Transport Canada’s Safety Management Systems, the association said, transfers responsibility for monitoring safety issues to the airlines, and burdens inspectors with paperwork, limiting their time inspecting aircraft.
The survey found that 81 per cent saw this program as a barrier to fixing safety problems before they become accidents.
The association said the department's reliance on the safety management systems is "at odds with international safety requirements" established by the United Nations International Civil Aviation Organization headquartered in Montreal.
"Transport Canada has allowed the skills and qualifications of its inspectorate to dwindle to dangerously low levels," the association stated.
Last October, the Transportation Safety Board warned that the federal department left over three dozen key safety recommendations outstanding for over two decades.
The department said it would continue to promote the voluntary adoption of SMS and will publish updated guidance material this year.
"SMS does not replace all the other safety regulations," wrote Gauthier. "Nor does it not replace regular inspection activities undertaken to ensure regulatory compliance. Operators must still comply with all regulations and standards, and SMS adds an extra layer of protection."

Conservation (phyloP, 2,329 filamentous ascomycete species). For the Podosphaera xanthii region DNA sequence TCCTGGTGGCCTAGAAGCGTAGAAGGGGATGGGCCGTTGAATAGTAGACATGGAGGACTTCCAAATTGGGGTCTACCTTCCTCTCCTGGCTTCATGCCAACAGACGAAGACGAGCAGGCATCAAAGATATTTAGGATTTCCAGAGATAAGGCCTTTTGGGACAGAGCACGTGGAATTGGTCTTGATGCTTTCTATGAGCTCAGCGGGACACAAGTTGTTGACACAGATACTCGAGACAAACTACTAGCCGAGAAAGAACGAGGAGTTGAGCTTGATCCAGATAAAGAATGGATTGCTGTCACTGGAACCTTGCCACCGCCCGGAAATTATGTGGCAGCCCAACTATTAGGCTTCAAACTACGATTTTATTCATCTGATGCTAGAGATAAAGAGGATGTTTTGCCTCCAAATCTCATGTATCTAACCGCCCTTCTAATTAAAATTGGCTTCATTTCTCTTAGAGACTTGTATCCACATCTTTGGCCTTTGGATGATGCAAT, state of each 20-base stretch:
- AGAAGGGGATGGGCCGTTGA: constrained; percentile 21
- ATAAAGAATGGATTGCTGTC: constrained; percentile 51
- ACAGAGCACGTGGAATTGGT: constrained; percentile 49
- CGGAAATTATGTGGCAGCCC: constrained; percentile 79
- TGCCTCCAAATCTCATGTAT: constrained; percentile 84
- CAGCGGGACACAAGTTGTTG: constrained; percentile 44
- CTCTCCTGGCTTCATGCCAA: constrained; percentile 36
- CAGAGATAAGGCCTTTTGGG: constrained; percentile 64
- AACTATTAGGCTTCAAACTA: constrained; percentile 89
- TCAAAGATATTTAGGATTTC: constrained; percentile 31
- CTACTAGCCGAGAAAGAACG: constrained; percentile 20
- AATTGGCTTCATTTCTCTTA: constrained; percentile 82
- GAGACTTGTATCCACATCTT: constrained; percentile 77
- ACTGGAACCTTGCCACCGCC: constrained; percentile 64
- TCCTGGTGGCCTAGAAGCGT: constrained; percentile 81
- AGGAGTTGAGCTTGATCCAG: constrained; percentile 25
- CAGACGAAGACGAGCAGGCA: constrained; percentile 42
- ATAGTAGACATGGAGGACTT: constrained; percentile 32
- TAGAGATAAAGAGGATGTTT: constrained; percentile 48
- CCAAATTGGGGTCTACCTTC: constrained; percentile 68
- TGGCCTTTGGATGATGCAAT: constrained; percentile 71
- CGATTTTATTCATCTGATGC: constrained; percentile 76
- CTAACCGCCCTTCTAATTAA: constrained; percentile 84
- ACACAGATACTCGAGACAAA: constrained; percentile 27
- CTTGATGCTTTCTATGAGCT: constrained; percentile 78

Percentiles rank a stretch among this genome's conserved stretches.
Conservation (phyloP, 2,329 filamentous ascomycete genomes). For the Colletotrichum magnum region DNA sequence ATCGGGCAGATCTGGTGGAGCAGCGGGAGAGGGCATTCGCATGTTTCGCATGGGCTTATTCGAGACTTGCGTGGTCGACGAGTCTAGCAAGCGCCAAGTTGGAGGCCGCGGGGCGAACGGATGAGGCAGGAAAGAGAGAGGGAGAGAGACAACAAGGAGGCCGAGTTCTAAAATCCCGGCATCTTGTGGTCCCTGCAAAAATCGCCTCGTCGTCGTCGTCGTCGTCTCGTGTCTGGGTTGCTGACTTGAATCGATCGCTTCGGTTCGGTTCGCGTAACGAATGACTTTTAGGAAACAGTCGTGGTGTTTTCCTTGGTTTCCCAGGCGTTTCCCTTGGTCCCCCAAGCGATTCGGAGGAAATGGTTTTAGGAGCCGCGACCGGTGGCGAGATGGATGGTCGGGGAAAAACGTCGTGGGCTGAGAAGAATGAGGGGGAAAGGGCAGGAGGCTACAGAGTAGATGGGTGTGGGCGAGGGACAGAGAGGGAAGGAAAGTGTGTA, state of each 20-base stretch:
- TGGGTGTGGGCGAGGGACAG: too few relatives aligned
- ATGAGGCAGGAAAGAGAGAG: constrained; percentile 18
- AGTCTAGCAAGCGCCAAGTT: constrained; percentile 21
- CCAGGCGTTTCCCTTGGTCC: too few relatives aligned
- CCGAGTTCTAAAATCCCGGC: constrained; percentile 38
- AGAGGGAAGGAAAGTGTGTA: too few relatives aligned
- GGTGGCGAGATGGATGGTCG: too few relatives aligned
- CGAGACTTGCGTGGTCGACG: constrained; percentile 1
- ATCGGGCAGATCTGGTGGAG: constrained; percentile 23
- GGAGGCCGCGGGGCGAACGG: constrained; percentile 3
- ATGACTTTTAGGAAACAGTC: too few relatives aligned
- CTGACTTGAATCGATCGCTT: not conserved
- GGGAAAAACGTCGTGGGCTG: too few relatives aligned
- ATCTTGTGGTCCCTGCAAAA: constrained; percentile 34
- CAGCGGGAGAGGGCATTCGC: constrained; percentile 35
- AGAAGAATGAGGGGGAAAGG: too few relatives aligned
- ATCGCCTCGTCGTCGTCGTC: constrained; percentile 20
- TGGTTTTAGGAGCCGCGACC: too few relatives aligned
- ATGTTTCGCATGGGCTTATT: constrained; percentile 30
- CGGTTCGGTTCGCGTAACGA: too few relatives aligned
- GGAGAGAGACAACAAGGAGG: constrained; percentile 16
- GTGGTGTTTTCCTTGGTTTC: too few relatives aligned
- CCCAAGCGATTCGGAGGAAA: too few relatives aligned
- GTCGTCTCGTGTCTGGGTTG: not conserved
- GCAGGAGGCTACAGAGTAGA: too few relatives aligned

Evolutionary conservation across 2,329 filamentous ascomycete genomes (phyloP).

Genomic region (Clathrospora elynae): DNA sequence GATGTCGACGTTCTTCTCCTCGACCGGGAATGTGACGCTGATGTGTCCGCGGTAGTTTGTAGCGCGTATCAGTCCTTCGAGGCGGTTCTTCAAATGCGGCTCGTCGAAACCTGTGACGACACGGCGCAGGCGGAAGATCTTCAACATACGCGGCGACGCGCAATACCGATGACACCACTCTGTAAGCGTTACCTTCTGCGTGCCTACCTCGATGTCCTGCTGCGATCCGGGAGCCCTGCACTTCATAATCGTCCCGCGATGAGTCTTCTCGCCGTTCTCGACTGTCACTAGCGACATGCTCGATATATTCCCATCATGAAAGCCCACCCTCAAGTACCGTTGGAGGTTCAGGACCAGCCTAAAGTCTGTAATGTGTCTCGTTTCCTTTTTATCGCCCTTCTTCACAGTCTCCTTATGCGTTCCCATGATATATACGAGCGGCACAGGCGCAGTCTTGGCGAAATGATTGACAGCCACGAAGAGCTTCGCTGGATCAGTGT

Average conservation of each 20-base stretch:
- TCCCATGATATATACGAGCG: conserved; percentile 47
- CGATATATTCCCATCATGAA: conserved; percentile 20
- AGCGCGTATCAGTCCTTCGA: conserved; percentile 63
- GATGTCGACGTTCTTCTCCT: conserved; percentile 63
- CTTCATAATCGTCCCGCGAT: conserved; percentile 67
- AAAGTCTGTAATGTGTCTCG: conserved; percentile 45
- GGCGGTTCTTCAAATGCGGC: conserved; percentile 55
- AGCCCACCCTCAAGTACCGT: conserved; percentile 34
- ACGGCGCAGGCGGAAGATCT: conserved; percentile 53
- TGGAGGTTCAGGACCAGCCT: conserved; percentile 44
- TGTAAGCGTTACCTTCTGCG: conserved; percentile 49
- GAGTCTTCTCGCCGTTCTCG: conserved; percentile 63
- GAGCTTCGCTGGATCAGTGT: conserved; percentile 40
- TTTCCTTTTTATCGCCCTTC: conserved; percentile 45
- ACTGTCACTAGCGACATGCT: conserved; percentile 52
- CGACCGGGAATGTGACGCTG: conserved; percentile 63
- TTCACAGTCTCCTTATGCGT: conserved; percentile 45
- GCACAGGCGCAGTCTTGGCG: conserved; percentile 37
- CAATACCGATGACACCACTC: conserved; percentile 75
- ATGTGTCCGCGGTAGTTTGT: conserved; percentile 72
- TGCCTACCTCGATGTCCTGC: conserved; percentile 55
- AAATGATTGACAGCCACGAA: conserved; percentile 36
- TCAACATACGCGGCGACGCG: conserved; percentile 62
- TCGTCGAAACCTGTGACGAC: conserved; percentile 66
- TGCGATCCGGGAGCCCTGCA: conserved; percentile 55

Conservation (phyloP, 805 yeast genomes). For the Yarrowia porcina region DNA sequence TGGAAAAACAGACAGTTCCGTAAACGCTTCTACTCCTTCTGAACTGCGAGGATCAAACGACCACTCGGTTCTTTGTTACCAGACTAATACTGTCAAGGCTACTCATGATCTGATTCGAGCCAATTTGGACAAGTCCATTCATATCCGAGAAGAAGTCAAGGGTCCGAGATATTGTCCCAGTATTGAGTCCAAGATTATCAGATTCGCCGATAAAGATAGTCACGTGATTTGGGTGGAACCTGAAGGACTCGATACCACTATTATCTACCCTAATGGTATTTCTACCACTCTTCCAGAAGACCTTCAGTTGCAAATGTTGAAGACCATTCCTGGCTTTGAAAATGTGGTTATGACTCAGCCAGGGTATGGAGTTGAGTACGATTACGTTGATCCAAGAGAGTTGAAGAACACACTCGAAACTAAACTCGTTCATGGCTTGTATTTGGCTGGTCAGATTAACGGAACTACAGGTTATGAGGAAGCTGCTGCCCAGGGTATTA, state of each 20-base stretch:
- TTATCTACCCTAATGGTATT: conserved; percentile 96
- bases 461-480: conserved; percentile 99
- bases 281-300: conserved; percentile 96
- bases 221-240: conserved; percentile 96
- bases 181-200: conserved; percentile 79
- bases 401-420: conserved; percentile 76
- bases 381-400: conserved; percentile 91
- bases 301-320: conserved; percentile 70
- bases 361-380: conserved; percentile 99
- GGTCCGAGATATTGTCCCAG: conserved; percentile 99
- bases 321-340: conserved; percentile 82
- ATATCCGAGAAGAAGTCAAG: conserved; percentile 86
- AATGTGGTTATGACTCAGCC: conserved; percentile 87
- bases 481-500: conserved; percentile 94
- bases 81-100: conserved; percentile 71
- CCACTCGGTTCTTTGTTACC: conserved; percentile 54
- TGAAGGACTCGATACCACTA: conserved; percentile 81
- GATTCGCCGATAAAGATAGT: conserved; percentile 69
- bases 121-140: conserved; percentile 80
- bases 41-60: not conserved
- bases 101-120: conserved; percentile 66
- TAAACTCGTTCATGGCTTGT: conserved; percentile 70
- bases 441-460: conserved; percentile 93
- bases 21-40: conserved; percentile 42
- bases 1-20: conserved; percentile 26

The department also pointed to other "training and licensing requirements" required of Canadian pilots.
"The exemption from in-aircraft training provides an alternative means of compliance in a way that maintains a high standard of aviation safety. This practice conforms to international requirements and those of our partners."
Canada appoints new permanent UN aviation rep
Late Monday morning, Canada announced that it had appointed a new permanent representative to the ICAO, Martial Pagé.
“Canada and the International Civil Aviation Organization support safe, secure, and sustainable civil aviation for people around the world,” said a statement published by Global Affairs Canada.
Editor's note: Updated at 18:11 Eastern Time with comment from Transport Canada.